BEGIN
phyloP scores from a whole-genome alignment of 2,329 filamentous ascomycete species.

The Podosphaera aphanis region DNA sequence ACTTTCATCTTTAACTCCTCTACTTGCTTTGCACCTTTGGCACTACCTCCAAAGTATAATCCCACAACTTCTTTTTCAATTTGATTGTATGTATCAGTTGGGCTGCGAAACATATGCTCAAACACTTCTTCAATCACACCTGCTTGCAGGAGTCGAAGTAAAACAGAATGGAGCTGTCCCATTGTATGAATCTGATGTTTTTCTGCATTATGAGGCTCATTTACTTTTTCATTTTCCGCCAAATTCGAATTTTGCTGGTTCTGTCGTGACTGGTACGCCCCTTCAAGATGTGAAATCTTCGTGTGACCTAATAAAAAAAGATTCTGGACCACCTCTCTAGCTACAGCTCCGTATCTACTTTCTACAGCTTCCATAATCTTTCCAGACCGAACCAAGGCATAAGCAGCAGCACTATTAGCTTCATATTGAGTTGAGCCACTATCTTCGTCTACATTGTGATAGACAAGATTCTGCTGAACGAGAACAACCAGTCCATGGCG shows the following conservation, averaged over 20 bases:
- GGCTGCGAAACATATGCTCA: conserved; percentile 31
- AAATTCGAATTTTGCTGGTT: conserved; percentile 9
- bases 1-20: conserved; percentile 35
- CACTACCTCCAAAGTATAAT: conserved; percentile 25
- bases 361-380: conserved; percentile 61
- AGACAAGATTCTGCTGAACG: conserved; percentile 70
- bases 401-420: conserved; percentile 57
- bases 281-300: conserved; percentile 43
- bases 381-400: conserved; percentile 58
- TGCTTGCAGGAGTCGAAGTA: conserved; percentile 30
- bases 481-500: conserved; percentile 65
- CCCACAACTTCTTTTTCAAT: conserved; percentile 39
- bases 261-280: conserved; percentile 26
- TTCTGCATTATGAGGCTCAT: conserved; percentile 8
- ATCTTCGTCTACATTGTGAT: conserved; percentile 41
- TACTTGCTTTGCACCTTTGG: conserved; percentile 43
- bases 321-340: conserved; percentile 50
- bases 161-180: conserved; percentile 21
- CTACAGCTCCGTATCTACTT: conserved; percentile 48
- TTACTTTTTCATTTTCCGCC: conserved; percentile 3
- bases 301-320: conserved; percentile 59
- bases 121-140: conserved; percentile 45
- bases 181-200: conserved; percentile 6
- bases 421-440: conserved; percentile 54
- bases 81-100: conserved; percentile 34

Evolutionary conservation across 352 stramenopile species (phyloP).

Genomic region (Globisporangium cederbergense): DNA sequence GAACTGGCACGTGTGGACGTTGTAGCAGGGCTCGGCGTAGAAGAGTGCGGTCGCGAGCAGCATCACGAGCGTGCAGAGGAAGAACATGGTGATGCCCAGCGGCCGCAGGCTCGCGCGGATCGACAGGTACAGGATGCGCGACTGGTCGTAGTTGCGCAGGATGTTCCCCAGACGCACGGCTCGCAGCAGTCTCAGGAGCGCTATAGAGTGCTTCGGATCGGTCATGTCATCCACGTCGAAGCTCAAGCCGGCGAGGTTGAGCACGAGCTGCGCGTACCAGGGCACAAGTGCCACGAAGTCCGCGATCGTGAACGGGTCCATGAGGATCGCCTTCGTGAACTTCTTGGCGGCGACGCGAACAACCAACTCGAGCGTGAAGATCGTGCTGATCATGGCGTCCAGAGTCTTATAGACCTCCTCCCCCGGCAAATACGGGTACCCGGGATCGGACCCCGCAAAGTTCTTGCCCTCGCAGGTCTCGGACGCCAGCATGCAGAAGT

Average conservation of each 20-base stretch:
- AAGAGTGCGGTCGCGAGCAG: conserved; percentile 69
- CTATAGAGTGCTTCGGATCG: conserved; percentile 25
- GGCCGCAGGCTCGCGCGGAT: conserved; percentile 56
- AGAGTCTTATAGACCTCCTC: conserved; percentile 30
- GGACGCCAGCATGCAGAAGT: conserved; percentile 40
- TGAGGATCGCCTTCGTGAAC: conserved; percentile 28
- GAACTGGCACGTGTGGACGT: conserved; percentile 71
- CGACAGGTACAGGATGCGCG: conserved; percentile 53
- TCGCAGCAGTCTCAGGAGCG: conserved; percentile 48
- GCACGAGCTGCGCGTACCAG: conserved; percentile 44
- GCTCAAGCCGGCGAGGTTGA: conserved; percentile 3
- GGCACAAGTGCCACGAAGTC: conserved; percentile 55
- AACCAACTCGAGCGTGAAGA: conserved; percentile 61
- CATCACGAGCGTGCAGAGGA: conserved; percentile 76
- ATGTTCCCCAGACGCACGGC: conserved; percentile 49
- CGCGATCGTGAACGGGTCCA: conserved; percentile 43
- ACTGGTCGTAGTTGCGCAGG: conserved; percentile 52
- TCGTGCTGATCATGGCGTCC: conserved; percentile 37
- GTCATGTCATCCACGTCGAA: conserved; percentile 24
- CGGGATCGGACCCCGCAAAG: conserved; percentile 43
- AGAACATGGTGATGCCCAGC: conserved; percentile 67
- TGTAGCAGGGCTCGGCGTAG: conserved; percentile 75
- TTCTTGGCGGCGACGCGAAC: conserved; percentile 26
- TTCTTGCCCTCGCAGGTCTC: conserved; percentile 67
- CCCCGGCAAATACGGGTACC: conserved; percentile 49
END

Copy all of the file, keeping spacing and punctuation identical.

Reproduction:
phyloP scores from a whole-genome alignment of 2,329 filamentous ascomycete species.

The Podosphaera aphanis region DNA sequence ACTTTCATCTTTAACTCCTCTACTTGCTTTGCACCTTTGGCACTACCTCCAAAGTATAATCCCACAACTTCTTTTTCAATTTGATTGTATGTATCAGTTGGGCTGCGAAACATATGCTCAAACACTTCTTCAATCACACCTGCTTGCAGGAGTCGAAGTAAAACAGAATGGAGCTGTCCCATTGTATGAATCTGATGTTTTTCTGCATTATGAGGCTCATTTACTTTTTCATTTTCCGCCAAATTCGAATTTTGCTGGTTCTGTCGTGACTGGTACGCCCCTTCAAGATGTGAAATCTTCGTGTGACCTAATAAAAAAAGATTCTGGACCACCTCTCTAGCTACAGCTCCGTATCTACTTTCTACAGCTTCCATAATCTTTCCAGACCGAACCAAGGCATAAGCAGCAGCACTATTAGCTTCATATTGAGTTGAGCCACTATCTTCGTCTACATTGTGATAGACAAGATTCTGCTGAACGAGAACAACCAGTCCATGGCG shows the following conservation, averaged over 20 bases:
- GGCTGCGAAACATATGCTCA: conserved; percentile 31
- AAATTCGAATTTTGCTGGTT: conserved; percentile 9
- bases 1-20: conserved; percentile 35
- CACTACCTCCAAAGTATAAT: conserved; percentile 25
- bases 361-380: conserved; percentile 61
- AGACAAGATTCTGCTGAACG: conserved; percentile 70
- bases 401-420: conserved; percentile 57
- bases 281-300: conserved; percentile 43
- bases 381-400: conserved; percentile 58
- TGCTTGCAGGAGTCGAAGTA: conserved; percentile 30
- bases 481-500: conserved; percentile 65
- CCCACAACTTCTTTTTCAAT: conserved; percentile 39
- bases 261-280: conserved; percentile 26
- TTCTGCATTATGAGGCTCAT: conserved; percentile 8
- ATCTTCGTCTACATTGTGAT: conserved; percentile 41
- TACTTGCTTTGCACCTTTGG: conserved; percentile 43
- bases 321-340: conserved; percentile 50
- bases 161-180: conserved; percentile 21
- CTACAGCTCCGTATCTACTT: conserved; percentile 48
- TTACTTTTTCATTTTCCGCC: conserved; percentile 3
- bases 301-320: conserved; percentile 59
- bases 121-140: conserved; percentile 45
- bases 181-200: conserved; percentile 6
- bases 421-440: conserved; percentile 54
- bases 81-100: conserved; percentile 34

Evolutionary conservation across 352 stramenopile species (phyloP).

Genomic region (Globisporangium cederbergense): DNA sequence GAACTGGCACGTGTGGACGTTGTAGCAGGGCTCGGCGTAGAAGAGTGCGGTCGCGAGCAGCATCACGAGCGTGCAGAGGAAGAACATGGTGATGCCCAGCGGCCGCAGGCTCGCGCGGATCGACAGGTACAGGATGCGCGACTGGTCGTAGTTGCGCAGGATGTTCCCCAGACGCACGGCTCGCAGCAGTCTCAGGAGCGCTATAGAGTGCTTCGGATCGGTCATGTCATCCACGTCGAAGCTCAAGCCGGCGAGGTTGAGCACGAGCTGCGCGTACCAGGGCACAAGTGCCACGAAGTCCGCGATCGTGAACGGGTCCATGAGGATCGCCTTCGTGAACTTCTTGGCGGCGACGCGAACAACCAACTCGAGCGTGAAGATCGTGCTGATCATGGCGTCCAGAGTCTTATAGACCTCCTCCCCCGGCAAATACGGGTACCCGGGATCGGACCCCGCAAAGTTCTTGCCCTCGCAGGTCTCGGACGCCAGCATGCAGAAGT

Average conservation of each 20-base stretch:
- AAGAGTGCGGTCGCGAGCAG: conserved; percentile 69
- CTATAGAGTGCTTCGGATCG: conserved; percentile 25
- GGCCGCAGGCTCGCGCGGAT: conserved; percentile 56
- AGAGTCTTATAGACCTCCTC: conserved; percentile 30
- GGACGCCAGCATGCAGAAGT: conserved; percentile 40
- TGAGGATCGCCTTCGTGAAC: conserved; percentile 28
- GAACTGGCACGTGTGGACGT: conserved; percentile 71
- CGACAGGTACAGGATGCGCG: conserved; percentile 53
- TCGCAGCAGTCTCAGGAGCG: conserved; percentile 48
- GCACGAGCTGCGCGTACCAG: conserved; percentile 44
- GCTCAAGCCGGCGAGGTTGA: conserved; percentile 3
- GGCACAAGTGCCACGAAGTC: conserved; percentile 55
- AACCAACTCGAGCGTGAAGA: conserved; percentile 61
- CATCACGAGCGTGCAGAGGA: conserved; percentile 76
- ATGTTCCCCAGACGCACGGC: conserved; percentile 49
- CGCGATCGTGAACGGGTCCA: conserved; percentile 43
- ACTGGTCGTAGTTGCGCAGG: conserved; percentile 52
- TCGTGCTGATCATGGCGTCC: conserved; percentile 37
- GTCATGTCATCCACGTCGAA: conserved; percentile 24
- CGGGATCGGACCCCGCAAAG: conserved; percentile 43
- AGAACATGGTGATGCCCAGC: conserved; percentile 67
- TGTAGCAGGGCTCGGCGTAG: conserved; percentile 75
- TTCTTGGCGGCGACGCGAAC: conserved; percentile 26
- TTCTTGCCCTCGCAGGTCTC: conserved; percentile 67
- CCCCGGCAAATACGGGTACC: conserved; percentile 49